Oslo Mayor says Olympic Movement has to adapt to contemporary economic realities

 

Oslo Mayor Fabian Stang is a man with a sense of humor. “Norwegian summer this year will
be on a Thursday,” he announced to the Bislett Diamond League assembly. At the same time,
he is astutely political, saying at a personal interview: “A Winter Olympic Games in Oslo
depends on the concept of the International Olympic Committee”. Optimistic, yes?

Stang is saying that the Olympic Movement has to adapt to contemporary economic
realities. No longer can a Games be a sporting Las Vegas for high rollers. “If the IOC will
agree to a practical financial down-sizing, then I genuinely believe a satisfactory deal could be
possible for Oslo-Lillehammer for the Winter Games of 2022. The adjustment has to come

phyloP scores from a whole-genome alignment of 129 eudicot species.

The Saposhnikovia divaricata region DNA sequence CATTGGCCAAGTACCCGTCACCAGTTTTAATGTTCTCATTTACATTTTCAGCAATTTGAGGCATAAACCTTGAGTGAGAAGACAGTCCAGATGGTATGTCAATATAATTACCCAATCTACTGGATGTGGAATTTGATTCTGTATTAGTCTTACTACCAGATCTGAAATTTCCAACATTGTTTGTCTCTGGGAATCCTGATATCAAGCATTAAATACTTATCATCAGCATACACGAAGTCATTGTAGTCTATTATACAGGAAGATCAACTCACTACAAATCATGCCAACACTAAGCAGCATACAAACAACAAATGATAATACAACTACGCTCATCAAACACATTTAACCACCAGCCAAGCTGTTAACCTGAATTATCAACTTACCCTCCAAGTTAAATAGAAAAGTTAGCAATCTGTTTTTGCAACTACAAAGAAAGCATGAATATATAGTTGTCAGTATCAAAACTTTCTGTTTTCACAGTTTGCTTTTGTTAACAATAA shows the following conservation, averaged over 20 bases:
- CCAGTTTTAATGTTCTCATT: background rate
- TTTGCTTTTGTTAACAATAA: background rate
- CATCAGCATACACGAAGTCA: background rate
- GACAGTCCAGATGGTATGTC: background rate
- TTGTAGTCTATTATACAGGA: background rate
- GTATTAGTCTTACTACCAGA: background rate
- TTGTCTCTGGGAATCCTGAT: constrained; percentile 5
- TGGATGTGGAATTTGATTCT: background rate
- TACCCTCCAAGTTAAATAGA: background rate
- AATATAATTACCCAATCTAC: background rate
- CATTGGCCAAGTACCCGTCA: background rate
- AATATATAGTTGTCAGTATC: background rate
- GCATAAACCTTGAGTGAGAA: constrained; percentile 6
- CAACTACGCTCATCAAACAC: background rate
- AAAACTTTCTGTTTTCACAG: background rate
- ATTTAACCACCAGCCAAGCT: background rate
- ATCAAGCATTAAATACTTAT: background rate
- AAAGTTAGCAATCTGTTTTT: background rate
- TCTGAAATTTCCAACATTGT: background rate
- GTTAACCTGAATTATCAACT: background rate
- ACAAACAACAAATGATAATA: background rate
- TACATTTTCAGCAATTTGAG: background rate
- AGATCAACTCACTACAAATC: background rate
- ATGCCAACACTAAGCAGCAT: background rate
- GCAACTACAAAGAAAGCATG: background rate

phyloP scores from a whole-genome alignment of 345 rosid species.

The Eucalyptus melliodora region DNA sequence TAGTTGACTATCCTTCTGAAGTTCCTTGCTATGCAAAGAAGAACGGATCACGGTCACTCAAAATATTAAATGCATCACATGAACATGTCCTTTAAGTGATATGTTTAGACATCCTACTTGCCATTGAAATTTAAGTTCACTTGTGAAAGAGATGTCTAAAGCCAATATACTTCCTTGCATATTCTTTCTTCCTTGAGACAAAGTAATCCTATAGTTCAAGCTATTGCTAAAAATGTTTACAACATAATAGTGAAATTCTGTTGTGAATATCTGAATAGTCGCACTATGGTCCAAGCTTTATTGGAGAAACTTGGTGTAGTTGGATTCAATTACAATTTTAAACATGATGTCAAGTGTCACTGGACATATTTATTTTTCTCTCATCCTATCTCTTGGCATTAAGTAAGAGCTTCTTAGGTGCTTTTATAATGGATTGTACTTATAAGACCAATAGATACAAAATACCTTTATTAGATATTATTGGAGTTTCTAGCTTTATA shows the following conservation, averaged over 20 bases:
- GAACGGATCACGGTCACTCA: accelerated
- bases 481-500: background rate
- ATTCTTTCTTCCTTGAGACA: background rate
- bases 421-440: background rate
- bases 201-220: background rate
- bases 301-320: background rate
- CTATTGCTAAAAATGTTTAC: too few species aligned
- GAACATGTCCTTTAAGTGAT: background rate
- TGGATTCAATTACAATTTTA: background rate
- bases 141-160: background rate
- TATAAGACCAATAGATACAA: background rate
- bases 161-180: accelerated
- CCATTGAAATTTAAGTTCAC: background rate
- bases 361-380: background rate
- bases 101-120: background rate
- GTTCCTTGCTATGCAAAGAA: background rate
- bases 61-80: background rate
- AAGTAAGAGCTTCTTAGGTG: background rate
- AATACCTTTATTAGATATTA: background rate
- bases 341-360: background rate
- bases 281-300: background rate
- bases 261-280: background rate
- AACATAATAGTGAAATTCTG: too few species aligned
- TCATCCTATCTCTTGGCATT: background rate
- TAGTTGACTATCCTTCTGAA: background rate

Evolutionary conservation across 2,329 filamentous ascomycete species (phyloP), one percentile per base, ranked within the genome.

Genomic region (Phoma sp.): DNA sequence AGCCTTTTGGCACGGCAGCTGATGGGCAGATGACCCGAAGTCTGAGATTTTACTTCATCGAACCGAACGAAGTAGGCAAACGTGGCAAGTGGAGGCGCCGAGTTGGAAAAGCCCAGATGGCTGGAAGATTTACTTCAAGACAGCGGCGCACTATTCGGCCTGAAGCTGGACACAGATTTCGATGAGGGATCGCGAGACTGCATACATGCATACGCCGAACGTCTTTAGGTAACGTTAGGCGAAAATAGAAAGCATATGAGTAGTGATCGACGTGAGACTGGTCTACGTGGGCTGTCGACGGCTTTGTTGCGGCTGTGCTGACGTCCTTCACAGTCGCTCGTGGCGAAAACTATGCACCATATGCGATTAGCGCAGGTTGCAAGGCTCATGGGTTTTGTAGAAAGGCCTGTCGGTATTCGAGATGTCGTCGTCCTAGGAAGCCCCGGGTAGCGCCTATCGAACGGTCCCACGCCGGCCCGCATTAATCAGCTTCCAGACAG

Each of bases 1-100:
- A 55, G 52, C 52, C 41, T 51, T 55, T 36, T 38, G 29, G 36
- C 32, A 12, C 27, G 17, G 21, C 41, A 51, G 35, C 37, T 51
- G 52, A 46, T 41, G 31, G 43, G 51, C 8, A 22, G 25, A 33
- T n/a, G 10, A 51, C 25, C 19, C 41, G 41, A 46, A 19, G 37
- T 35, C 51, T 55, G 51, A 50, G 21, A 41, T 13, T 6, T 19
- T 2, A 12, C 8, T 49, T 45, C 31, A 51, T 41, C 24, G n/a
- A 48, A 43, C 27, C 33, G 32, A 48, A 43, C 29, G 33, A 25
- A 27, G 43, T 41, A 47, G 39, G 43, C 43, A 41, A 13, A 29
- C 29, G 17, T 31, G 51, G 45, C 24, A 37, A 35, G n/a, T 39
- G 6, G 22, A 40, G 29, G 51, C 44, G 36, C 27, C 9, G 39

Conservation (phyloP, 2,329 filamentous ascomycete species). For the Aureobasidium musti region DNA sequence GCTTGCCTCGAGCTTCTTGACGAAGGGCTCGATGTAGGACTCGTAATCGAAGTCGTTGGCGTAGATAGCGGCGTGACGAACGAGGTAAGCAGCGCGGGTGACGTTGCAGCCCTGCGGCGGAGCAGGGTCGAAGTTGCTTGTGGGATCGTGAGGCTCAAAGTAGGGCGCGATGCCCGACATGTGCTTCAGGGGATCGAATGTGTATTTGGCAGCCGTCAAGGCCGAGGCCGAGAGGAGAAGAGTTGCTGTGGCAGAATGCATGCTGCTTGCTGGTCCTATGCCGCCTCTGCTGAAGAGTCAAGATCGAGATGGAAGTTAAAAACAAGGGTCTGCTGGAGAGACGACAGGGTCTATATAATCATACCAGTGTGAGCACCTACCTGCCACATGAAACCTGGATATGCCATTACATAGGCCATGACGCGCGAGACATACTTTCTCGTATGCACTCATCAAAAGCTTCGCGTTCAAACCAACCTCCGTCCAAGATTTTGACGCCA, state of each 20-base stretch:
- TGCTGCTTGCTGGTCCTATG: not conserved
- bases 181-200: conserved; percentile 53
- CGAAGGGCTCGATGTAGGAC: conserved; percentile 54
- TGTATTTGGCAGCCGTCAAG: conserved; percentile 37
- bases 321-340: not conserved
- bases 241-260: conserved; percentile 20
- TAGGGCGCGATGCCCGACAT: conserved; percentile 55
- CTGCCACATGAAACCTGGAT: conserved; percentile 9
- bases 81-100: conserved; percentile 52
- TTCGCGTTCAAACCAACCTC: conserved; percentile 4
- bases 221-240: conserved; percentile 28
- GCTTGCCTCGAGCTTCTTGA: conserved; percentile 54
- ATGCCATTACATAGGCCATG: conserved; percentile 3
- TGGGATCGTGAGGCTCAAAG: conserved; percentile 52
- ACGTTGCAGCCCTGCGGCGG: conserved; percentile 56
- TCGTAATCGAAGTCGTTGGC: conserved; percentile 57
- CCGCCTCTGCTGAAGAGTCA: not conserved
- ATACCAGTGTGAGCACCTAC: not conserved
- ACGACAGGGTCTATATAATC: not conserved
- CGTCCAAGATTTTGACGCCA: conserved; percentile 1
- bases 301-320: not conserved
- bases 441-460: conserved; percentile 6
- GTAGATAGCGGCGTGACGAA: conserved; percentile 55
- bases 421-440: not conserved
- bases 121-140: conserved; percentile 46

from the IOC.”

Stang is not prejudging the IOC’s vote at the Session of 2015 in Kuala Lumpur. The
shortlist of candidates will be announced at the Executive Board meeting in Lausanne on July 7
– almost certainly Beijing, Almaty (Kazakhstan) and Oslo.

Confirmation of Norway’s willing candidacy will be determined by the new parliament
in November. Previously adverse public opinion polls, and political doubts, now reveal a
positive swing. The unspoken truth at its Lausanne headquarters is that the IOC urgently needs
a new hosting blueprint that will revive city ambitions across an increasingly skeptical sporting
world. They need Norway.

Jorrod Asphjell, Norwegian NOC vice-president and prominent labor politician,
enthusiastically supports the downsize prospectus. “If this can be realized, then all those
prominent cities which have questioned the advisability of hosting – Stockholm, Milan,